12. October 5, SCMagazine – (National) Visa creates guidance for merchants wanting to encrypt. Visa on October 5 released a best practices document for merchants considering adoption of end-to-end encryption, an emerging technology used to mask cardholder data from point-of-swipe through processing. The guidance is meant to fill a temporary void until industry standards are established by the American National Standards Institute the senior business leader in Visa’s payment system risk division told “We felt it was important to provide [help] for those companies clearly looking for guidance today,” she said. “I think a lot of merchants are looking for that next solution that is going to be a longer-term data security step.” The document calls on merchants to achieve five goals when deploying end-to-end, or data field, encryption: Limit clear-text cardholder and authentication data, use robust key management solutions that meet international standards, use recognized cryptographic algorithms, protect devices used to perform cryptographic functions and consider technologies, such as tokenization, that replace card numbers that must be stored with unique identifiers. Visa does not require any merchants to store card numbers, but some merchants require it for certain business functions, such as recurring subscriptions, the business leader said. Meanwhile, some acquiring banks/processors mandate that their retail customers store the numbers for processes such as chargebacks. Source:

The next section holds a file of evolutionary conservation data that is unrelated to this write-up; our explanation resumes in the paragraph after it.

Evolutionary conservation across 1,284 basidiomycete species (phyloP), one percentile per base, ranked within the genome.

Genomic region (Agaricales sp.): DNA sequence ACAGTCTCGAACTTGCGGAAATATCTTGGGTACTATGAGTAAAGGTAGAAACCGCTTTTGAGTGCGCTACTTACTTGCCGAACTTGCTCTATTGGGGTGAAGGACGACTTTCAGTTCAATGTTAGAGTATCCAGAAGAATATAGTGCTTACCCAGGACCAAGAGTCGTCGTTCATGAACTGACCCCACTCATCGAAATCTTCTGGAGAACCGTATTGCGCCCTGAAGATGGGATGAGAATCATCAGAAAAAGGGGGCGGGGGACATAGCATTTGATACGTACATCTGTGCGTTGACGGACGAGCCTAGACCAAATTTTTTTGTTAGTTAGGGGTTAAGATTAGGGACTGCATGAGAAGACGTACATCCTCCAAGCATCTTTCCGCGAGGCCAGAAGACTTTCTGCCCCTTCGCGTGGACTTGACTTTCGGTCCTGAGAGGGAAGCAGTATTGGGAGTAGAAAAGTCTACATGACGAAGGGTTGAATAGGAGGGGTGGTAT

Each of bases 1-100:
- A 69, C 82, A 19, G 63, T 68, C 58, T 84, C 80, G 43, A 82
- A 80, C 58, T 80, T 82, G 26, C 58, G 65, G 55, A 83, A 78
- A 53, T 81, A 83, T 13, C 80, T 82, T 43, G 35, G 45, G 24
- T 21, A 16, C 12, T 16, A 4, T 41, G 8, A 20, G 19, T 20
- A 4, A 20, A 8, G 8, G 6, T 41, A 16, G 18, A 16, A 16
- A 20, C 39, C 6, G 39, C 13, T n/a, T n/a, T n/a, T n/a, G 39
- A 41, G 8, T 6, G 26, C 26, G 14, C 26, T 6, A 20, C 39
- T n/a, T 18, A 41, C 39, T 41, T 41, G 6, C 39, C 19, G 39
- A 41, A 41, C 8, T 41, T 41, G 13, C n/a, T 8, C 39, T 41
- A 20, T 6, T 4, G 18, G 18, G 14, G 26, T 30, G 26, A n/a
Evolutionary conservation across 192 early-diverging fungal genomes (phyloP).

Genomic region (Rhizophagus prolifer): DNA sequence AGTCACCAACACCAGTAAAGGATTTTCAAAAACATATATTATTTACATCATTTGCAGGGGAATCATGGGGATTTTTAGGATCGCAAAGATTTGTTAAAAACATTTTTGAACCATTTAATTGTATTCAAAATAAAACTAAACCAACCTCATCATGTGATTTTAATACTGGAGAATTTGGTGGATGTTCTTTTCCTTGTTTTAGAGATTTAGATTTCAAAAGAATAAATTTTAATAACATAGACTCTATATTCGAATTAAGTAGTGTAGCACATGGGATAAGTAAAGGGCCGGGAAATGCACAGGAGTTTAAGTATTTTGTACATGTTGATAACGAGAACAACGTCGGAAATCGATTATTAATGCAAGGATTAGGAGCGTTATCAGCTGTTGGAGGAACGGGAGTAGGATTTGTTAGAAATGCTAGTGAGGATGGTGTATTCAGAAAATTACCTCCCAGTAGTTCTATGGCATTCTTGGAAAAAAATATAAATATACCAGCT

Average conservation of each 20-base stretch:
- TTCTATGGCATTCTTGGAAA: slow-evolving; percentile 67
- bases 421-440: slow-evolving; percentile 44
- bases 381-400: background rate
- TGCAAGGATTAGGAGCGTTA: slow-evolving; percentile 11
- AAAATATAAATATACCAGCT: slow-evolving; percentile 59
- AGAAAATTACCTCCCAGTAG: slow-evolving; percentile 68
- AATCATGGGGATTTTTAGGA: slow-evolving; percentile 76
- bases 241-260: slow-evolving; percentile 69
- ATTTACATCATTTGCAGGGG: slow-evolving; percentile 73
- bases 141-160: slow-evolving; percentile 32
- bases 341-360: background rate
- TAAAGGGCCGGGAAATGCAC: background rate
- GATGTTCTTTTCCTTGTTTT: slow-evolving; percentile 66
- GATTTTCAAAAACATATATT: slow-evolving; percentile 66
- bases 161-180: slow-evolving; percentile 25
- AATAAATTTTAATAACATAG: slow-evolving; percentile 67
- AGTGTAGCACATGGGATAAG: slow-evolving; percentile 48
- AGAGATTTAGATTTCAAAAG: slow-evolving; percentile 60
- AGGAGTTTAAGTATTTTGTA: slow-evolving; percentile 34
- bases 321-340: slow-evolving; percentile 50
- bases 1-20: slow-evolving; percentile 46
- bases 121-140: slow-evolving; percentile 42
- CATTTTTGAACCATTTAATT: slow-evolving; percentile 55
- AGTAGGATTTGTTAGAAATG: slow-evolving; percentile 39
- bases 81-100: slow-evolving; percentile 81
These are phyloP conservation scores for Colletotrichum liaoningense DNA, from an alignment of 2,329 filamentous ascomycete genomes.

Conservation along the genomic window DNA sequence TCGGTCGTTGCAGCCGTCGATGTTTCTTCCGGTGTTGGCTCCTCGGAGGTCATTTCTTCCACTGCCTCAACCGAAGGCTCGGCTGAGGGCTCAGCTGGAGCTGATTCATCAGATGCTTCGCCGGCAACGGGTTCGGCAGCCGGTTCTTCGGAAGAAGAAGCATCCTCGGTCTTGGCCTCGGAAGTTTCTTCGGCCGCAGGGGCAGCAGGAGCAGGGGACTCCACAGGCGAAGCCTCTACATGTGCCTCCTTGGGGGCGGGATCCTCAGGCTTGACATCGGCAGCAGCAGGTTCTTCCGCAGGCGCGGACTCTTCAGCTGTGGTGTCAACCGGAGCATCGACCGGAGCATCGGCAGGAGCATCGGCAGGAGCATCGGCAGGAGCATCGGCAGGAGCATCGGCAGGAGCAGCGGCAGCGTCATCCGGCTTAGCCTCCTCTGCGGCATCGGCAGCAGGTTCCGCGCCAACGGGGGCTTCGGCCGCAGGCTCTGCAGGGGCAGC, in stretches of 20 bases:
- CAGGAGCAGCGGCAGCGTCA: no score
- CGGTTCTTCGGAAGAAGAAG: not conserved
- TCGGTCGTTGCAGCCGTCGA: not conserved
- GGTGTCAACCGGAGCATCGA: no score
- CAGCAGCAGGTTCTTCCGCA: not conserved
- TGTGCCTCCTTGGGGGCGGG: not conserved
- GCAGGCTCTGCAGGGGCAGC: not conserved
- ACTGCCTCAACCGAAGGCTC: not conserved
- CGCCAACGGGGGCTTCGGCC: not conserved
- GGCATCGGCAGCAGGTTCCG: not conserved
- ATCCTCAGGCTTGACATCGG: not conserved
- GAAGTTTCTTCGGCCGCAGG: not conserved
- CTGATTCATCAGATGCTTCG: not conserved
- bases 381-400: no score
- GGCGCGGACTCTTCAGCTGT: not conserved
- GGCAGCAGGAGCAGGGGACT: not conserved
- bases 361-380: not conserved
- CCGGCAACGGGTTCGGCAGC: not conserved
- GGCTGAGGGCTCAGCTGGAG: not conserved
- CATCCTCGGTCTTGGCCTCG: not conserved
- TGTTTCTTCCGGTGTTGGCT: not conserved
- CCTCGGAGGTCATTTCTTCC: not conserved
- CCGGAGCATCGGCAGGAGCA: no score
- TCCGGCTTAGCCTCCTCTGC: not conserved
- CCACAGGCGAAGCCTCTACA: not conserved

13. October 5, DarkReading – (International) Bankers gone bad: financial crisis making